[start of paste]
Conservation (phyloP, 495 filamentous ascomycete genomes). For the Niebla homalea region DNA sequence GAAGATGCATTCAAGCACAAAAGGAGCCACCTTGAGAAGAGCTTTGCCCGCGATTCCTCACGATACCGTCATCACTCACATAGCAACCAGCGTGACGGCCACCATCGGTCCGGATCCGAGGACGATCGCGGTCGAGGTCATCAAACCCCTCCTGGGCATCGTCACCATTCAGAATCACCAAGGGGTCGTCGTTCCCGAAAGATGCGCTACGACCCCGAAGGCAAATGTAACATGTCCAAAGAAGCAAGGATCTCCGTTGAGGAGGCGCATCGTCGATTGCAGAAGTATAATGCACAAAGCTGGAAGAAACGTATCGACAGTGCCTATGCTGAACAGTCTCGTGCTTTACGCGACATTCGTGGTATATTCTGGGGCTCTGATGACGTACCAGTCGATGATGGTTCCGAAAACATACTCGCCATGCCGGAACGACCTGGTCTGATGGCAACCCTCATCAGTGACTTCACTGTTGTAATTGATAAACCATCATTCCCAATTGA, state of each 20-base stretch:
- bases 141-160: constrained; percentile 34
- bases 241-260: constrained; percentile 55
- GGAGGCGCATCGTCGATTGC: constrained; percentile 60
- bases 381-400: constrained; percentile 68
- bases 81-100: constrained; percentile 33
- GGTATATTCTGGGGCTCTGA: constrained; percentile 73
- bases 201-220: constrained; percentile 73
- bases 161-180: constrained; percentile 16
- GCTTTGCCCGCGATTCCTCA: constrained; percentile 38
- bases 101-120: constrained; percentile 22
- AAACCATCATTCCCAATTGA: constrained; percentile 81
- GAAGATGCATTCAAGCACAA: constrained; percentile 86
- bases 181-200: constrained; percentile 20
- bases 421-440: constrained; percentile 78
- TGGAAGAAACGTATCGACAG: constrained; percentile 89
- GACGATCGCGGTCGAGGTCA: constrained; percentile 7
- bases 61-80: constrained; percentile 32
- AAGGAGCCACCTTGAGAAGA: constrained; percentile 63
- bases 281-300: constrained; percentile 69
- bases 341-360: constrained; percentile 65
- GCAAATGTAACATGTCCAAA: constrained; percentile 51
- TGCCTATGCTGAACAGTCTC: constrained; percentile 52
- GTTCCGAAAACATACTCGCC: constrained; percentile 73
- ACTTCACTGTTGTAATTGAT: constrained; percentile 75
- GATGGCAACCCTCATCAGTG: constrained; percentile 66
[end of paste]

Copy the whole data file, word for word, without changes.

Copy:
Conservation (phyloP, 495 filamentous ascomycete genomes). For the Niebla homalea region DNA sequence GAAGATGCATTCAAGCACAAAAGGAGCCACCTTGAGAAGAGCTTTGCCCGCGATTCCTCACGATACCGTCATCACTCACATAGCAACCAGCGTGACGGCCACCATCGGTCCGGATCCGAGGACGATCGCGGTCGAGGTCATCAAACCCCTCCTGGGCATCGTCACCATTCAGAATCACCAAGGGGTCGTCGTTCCCGAAAGATGCGCTACGACCCCGAAGGCAAATGTAACATGTCCAAAGAAGCAAGGATCTCCGTTGAGGAGGCGCATCGTCGATTGCAGAAGTATAATGCACAAAGCTGGAAGAAACGTATCGACAGTGCCTATGCTGAACAGTCTCGTGCTTTACGCGACATTCGTGGTATATTCTGGGGCTCTGATGACGTACCAGTCGATGATGGTTCCGAAAACATACTCGCCATGCCGGAACGACCTGGTCTGATGGCAACCCTCATCAGTGACTTCACTGTTGTAATTGATAAACCATCATTCCCAATTGA, state of each 20-base stretch:
- bases 141-160: constrained; percentile 34
- bases 241-260: constrained; percentile 55
- GGAGGCGCATCGTCGATTGC: constrained; percentile 60
- bases 381-400: constrained; percentile 68
- bases 81-100: constrained; percentile 33
- GGTATATTCTGGGGCTCTGA: constrained; percentile 73
- bases 201-220: constrained; percentile 73
- bases 161-180: constrained; percentile 16
- GCTTTGCCCGCGATTCCTCA: constrained; percentile 38
- bases 101-120: constrained; percentile 22
- AAACCATCATTCCCAATTGA: constrained; percentile 81
- GAAGATGCATTCAAGCACAA: constrained; percentile 86
- bases 181-200: constrained; percentile 20
- bases 421-440: constrained; percentile 78
- TGGAAGAAACGTATCGACAG: constrained; percentile 89
- GACGATCGCGGTCGAGGTCA: constrained; percentile 7
- bases 61-80: constrained; percentile 32
- AAGGAGCCACCTTGAGAAGA: constrained; percentile 63
- bases 281-300: constrained; percentile 69
- bases 341-360: constrained; percentile 65
- GCAAATGTAACATGTCCAAA: constrained; percentile 51
- TGCCTATGCTGAACAGTCTC: constrained; percentile 52
- GTTCCGAAAACATACTCGCC: constrained; percentile 73
- ACTTCACTGTTGTAATTGAT: constrained; percentile 75
- GATGGCAACCCTCATCAGTG: constrained; percentile 66